First Movement: "Nothing needs to come out of this blistered brain"

Nothing needs to come out of this blistered brain
At least as far as the eye can see
Where is the ditch into which the wheel has dug?

The speaker begins her musing on chaos by stating her notion that she does not have to respond to events with her “blistered brain.” The old begin to feel that their brain has been set afire with so many years of tatters and screws.

But the idea of not responding goes only so far, and the problem of a “ditch a wheel has dug” will remain unless some sort of tool has at least tried to dig it out.

Second Movement: "Do I want three lines, or four, or more"

Do I want three lines, or four, or more
Is all the problem I can muster—Oh, how I must be
Blessed to have such trivial incongruities?
Where are the windmills when you need them?

The speaker questions the number of lines she needs. A throwaway line by anyone’s guess, except for the fact that this movement does remain out of step with the others, having four lines while the others have only three.

She admits the line problem is trivial and is thankful for such a blessing, but she then wonders where all the windmills are. Perhaps she fancies herself Don Quixote, which will seem fitting once all her quixotic tendencies are calculated.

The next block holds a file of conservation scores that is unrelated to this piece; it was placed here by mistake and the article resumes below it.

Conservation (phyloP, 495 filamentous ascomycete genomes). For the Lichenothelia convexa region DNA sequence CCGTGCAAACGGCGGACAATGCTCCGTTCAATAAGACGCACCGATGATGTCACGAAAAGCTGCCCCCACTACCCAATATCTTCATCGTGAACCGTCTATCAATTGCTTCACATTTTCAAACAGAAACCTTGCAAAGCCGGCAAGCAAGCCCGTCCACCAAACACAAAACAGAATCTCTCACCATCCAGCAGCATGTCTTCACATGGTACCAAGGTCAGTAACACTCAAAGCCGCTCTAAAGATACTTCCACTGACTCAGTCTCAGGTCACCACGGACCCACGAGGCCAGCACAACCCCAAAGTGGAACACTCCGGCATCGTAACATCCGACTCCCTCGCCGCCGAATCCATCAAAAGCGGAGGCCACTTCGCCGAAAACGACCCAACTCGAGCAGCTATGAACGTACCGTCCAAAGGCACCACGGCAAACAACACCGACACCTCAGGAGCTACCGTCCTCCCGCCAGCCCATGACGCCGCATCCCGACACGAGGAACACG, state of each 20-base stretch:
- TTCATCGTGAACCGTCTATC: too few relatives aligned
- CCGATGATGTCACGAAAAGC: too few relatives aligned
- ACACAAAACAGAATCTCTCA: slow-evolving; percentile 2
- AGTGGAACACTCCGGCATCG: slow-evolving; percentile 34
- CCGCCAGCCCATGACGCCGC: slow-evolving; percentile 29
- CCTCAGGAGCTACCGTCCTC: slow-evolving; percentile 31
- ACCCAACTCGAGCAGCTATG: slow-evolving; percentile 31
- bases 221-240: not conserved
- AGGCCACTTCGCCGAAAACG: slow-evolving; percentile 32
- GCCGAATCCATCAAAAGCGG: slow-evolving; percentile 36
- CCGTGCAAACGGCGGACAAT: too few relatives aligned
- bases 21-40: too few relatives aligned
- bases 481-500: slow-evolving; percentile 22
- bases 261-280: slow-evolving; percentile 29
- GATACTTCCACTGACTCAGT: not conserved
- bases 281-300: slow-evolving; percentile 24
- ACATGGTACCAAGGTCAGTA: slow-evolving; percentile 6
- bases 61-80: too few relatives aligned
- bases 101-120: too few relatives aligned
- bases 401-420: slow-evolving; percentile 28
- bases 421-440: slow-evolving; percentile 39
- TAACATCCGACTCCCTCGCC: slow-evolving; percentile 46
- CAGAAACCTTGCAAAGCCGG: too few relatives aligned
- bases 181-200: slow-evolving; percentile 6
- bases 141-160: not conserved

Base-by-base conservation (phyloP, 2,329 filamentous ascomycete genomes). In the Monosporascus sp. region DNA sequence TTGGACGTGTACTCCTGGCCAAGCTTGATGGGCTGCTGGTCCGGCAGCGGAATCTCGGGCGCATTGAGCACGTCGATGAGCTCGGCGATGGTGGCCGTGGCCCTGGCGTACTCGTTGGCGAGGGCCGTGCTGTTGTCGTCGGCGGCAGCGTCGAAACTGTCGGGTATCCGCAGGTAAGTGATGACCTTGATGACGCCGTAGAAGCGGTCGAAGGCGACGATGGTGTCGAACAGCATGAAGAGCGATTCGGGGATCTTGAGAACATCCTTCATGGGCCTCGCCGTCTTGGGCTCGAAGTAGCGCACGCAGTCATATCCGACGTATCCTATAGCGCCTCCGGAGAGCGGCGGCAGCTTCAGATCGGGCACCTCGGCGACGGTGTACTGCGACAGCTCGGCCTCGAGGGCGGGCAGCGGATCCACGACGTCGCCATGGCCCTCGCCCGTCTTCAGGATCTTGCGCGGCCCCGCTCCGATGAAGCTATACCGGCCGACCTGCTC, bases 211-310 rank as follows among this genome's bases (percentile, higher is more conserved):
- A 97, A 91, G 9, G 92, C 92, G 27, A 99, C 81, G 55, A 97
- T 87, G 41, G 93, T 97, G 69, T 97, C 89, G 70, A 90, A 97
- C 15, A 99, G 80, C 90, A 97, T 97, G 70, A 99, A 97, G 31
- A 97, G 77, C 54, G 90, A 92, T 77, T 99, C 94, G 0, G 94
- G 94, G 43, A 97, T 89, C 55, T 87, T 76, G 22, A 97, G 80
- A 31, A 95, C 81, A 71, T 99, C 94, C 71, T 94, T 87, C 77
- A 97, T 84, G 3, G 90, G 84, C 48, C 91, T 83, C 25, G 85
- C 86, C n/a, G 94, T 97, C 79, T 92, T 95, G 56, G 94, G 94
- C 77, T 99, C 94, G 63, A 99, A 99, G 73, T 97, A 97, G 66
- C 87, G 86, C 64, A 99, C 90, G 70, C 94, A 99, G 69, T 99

Third Movement: "No, I will not castigate my heart for this?"

No, I will not castigate this heart for this—
It existed way before the lava in my mind began
To gurgle on the rim of possibilities.

The speaker announces that she will not speak ill of an emotion that she encompassed even before the time she began to overthink details of her life. Her thoughts spill out, and she must contend with them, whether she grasps them as possibilities or impossibilities. The brain does not equal mind, anymore than love equals heart—or what's a metaphor for?

The stinging lava of mind will continue to gurgle until the heart learns to still itself in the shelter of many ancient tomes that cover well the present as well as the past, but also make it clear that old and new have always been relative to each other.

Fourth Movement: "Oh, watch it, Granny—you could frimbulage your children"

Oh, watch it, Granny—you could frimbulage your children